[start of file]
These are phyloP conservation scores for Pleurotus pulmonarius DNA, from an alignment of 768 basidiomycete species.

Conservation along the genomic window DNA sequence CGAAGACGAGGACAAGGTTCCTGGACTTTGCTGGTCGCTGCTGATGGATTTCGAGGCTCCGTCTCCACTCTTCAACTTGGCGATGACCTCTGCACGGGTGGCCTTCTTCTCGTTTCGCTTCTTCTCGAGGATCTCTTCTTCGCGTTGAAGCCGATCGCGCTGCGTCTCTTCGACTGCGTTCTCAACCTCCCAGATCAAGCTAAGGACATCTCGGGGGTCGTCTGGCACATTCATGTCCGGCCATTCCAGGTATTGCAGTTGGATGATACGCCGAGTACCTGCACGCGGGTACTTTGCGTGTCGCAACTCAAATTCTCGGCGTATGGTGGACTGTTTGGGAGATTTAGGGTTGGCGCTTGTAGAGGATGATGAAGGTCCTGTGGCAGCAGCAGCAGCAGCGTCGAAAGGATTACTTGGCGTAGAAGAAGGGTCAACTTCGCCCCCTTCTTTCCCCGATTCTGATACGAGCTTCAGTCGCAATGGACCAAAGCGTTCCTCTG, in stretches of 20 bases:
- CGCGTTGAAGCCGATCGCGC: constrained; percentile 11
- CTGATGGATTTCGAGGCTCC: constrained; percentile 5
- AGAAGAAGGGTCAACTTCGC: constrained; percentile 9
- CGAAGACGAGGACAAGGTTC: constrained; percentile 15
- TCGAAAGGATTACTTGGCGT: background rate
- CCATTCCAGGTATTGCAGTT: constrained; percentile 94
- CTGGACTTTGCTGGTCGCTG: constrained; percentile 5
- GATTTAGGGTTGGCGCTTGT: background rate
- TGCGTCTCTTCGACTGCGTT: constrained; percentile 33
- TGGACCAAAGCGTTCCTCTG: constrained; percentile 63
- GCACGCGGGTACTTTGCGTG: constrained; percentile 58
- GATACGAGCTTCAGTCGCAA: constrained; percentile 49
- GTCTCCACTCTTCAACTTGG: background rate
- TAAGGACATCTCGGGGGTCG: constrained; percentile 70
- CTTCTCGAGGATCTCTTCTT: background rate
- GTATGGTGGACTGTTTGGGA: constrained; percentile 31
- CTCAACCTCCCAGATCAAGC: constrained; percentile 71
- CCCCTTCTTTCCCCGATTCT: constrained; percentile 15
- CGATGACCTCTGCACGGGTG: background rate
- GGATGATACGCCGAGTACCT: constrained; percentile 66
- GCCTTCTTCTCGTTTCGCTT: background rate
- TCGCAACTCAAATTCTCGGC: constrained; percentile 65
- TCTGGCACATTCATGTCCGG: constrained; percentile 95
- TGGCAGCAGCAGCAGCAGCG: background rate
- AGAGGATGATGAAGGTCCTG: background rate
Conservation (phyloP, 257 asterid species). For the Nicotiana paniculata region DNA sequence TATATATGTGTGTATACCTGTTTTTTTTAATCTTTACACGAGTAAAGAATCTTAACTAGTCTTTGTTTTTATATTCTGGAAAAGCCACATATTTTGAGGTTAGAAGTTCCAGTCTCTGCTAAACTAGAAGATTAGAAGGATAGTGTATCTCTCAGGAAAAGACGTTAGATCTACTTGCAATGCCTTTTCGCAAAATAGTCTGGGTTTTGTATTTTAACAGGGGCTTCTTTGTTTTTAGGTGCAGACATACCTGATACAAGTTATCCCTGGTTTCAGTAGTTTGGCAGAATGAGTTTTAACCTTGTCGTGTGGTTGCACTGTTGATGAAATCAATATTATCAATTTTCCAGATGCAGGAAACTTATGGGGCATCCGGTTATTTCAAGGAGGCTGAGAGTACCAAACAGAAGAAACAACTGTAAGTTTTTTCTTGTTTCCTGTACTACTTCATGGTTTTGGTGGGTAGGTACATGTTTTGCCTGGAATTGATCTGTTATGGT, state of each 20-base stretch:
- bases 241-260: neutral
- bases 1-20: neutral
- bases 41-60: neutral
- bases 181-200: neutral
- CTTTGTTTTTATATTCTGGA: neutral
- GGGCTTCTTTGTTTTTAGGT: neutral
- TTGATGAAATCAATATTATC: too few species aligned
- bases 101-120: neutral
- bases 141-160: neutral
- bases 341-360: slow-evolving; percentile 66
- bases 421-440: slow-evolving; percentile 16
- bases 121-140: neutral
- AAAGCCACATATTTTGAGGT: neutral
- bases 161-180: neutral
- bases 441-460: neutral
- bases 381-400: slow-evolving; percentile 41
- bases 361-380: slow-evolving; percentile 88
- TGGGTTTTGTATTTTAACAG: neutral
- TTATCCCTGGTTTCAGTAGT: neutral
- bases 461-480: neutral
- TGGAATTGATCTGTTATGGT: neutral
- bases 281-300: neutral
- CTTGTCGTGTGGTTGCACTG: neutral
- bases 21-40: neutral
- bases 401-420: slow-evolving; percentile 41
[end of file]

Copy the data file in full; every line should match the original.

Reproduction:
These are phyloP conservation scores for Pleurotus pulmonarius DNA, from an alignment of 768 basidiomycete species.

Conservation along the genomic window DNA sequence CGAAGACGAGGACAAGGTTCCTGGACTTTGCTGGTCGCTGCTGATGGATTTCGAGGCTCCGTCTCCACTCTTCAACTTGGCGATGACCTCTGCACGGGTGGCCTTCTTCTCGTTTCGCTTCTTCTCGAGGATCTCTTCTTCGCGTTGAAGCCGATCGCGCTGCGTCTCTTCGACTGCGTTCTCAACCTCCCAGATCAAGCTAAGGACATCTCGGGGGTCGTCTGGCACATTCATGTCCGGCCATTCCAGGTATTGCAGTTGGATGATACGCCGAGTACCTGCACGCGGGTACTTTGCGTGTCGCAACTCAAATTCTCGGCGTATGGTGGACTGTTTGGGAGATTTAGGGTTGGCGCTTGTAGAGGATGATGAAGGTCCTGTGGCAGCAGCAGCAGCAGCGTCGAAAGGATTACTTGGCGTAGAAGAAGGGTCAACTTCGCCCCCTTCTTTCCCCGATTCTGATACGAGCTTCAGTCGCAATGGACCAAAGCGTTCCTCTG, in stretches of 20 bases:
- CGCGTTGAAGCCGATCGCGC: constrained; percentile 11
- CTGATGGATTTCGAGGCTCC: constrained; percentile 5
- AGAAGAAGGGTCAACTTCGC: constrained; percentile 9
- CGAAGACGAGGACAAGGTTC: constrained; percentile 15
- TCGAAAGGATTACTTGGCGT: background rate
- CCATTCCAGGTATTGCAGTT: constrained; percentile 94
- CTGGACTTTGCTGGTCGCTG: constrained; percentile 5
- GATTTAGGGTTGGCGCTTGT: background rate
- TGCGTCTCTTCGACTGCGTT: constrained; percentile 33
- TGGACCAAAGCGTTCCTCTG: constrained; percentile 63
- GCACGCGGGTACTTTGCGTG: constrained; percentile 58
- GATACGAGCTTCAGTCGCAA: constrained; percentile 49
- GTCTCCACTCTTCAACTTGG: background rate
- TAAGGACATCTCGGGGGTCG: constrained; percentile 70
- CTTCTCGAGGATCTCTTCTT: background rate
- GTATGGTGGACTGTTTGGGA: constrained; percentile 31
- CTCAACCTCCCAGATCAAGC: constrained; percentile 71
- CCCCTTCTTTCCCCGATTCT: constrained; percentile 15
- CGATGACCTCTGCACGGGTG: background rate
- GGATGATACGCCGAGTACCT: constrained; percentile 66
- GCCTTCTTCTCGTTTCGCTT: background rate
- TCGCAACTCAAATTCTCGGC: constrained; percentile 65
- TCTGGCACATTCATGTCCGG: constrained; percentile 95
- TGGCAGCAGCAGCAGCAGCG: background rate
- AGAGGATGATGAAGGTCCTG: background rate
Conservation (phyloP, 257 asterid species). For the Nicotiana paniculata region DNA sequence TATATATGTGTGTATACCTGTTTTTTTTAATCTTTACACGAGTAAAGAATCTTAACTAGTCTTTGTTTTTATATTCTGGAAAAGCCACATATTTTGAGGTTAGAAGTTCCAGTCTCTGCTAAACTAGAAGATTAGAAGGATAGTGTATCTCTCAGGAAAAGACGTTAGATCTACTTGCAATGCCTTTTCGCAAAATAGTCTGGGTTTTGTATTTTAACAGGGGCTTCTTTGTTTTTAGGTGCAGACATACCTGATACAAGTTATCCCTGGTTTCAGTAGTTTGGCAGAATGAGTTTTAACCTTGTCGTGTGGTTGCACTGTTGATGAAATCAATATTATCAATTTTCCAGATGCAGGAAACTTATGGGGCATCCGGTTATTTCAAGGAGGCTGAGAGTACCAAACAGAAGAAACAACTGTAAGTTTTTTCTTGTTTCCTGTACTACTTCATGGTTTTGGTGGGTAGGTACATGTTTTGCCTGGAATTGATCTGTTATGGT, state of each 20-base stretch:
- bases 241-260: neutral
- bases 1-20: neutral
- bases 41-60: neutral
- bases 181-200: neutral
- CTTTGTTTTTATATTCTGGA: neutral
- GGGCTTCTTTGTTTTTAGGT: neutral
- TTGATGAAATCAATATTATC: too few species aligned
- bases 101-120: neutral
- bases 141-160: neutral
- bases 341-360: slow-evolving; percentile 66
- bases 421-440: slow-evolving; percentile 16
- bases 121-140: neutral
- AAAGCCACATATTTTGAGGT: neutral
- bases 161-180: neutral
- bases 441-460: neutral
- bases 381-400: slow-evolving; percentile 41
- bases 361-380: slow-evolving; percentile 88
- TGGGTTTTGTATTTTAACAG: neutral
- TTATCCCTGGTTTCAGTAGT: neutral
- bases 461-480: neutral
- TGGAATTGATCTGTTATGGT: neutral
- bases 281-300: neutral
- CTTGTCGTGTGGTTGCACTG: neutral
- bases 21-40: neutral
- bases 401-420: slow-evolving; percentile 41